Step 8: Once you get a clean break, cut the curd into 2 cm (~3/4″) cubes. Cut vertically, and then angling your knife, make a series of horizontal cuts. If you have a cheese harp, cut the horizontal cuts first with the harp, then the vertical cuts with a knife. Getting each cube perfect is not necessary. After cutting, let the curd heal (rest) for 5 minutes.

cheese harp in curd
Using a cheese harp to make the horizontal cuts. The harp is rotated in the curd, with the wires making the cut.

Step 9: Begin gently heating the curd while continually stirring gently. To start, simply life the curd slowly. As it expels whey you can gently and slowly start to stir. Use a bottom-to-top motion. Your goal is to keep the curd from matting on the bottom of the pot. Stirring too hard can lead to cheese with an off texture.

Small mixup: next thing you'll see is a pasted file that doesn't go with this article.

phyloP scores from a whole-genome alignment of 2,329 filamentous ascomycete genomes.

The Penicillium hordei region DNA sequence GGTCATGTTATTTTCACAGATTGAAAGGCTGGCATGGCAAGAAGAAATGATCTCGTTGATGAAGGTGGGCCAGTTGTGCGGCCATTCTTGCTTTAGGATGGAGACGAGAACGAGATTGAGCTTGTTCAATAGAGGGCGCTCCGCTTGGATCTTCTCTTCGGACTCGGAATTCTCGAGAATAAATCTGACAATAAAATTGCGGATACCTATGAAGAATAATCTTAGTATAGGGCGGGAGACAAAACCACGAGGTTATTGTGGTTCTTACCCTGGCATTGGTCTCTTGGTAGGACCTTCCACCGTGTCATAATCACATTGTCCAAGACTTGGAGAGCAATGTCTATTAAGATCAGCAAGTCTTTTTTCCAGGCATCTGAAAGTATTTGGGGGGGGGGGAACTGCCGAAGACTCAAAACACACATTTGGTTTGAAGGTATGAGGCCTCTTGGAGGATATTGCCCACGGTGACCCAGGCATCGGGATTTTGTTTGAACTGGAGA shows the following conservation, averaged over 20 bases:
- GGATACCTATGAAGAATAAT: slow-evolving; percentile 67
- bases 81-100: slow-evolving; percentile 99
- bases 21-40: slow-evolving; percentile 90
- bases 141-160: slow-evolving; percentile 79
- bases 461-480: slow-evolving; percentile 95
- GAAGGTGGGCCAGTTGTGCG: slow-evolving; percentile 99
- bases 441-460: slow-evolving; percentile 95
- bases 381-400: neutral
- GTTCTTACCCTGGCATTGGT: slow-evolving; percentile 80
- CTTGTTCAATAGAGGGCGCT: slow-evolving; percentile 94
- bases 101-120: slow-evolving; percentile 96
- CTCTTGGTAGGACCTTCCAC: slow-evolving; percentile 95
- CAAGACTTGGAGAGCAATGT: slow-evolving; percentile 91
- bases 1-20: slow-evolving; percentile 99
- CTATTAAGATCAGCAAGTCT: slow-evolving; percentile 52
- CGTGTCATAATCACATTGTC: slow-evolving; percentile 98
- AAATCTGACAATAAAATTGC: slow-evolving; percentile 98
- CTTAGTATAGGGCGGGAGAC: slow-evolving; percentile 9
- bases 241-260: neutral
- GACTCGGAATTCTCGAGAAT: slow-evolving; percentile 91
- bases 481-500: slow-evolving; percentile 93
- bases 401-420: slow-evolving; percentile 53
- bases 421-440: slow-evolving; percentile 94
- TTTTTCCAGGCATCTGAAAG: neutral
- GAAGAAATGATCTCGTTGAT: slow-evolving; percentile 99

Step 10: Over 30 minutes stir the cheese, warming to 46C (116F) over that time. If you like you can hold the curd at 46C for up to an additional 30 minutes. This will lead to a drier curd, which some people prefer.

Step 11: Drain the curd through some cheesecloth. Hang and let drain for 15 minutes.

Step 12: Place into a cheese mould and press at 3 kg (~8 lbs). If you don’t have a cheese press, layer the curd ~2 cm (1″) thick between two baking sheets, refill the gallon milk jug with tap water, and place the jug on top as a weight. Press for 1 to 3 hours. Its done once it is a nice consolidated mass.

curd in the mould, ready for pressing
Curd in a cheese mould, ready to be pressed. If you are using a cheese press, press at ~5 kg (12 lbs) for 1-3 hours.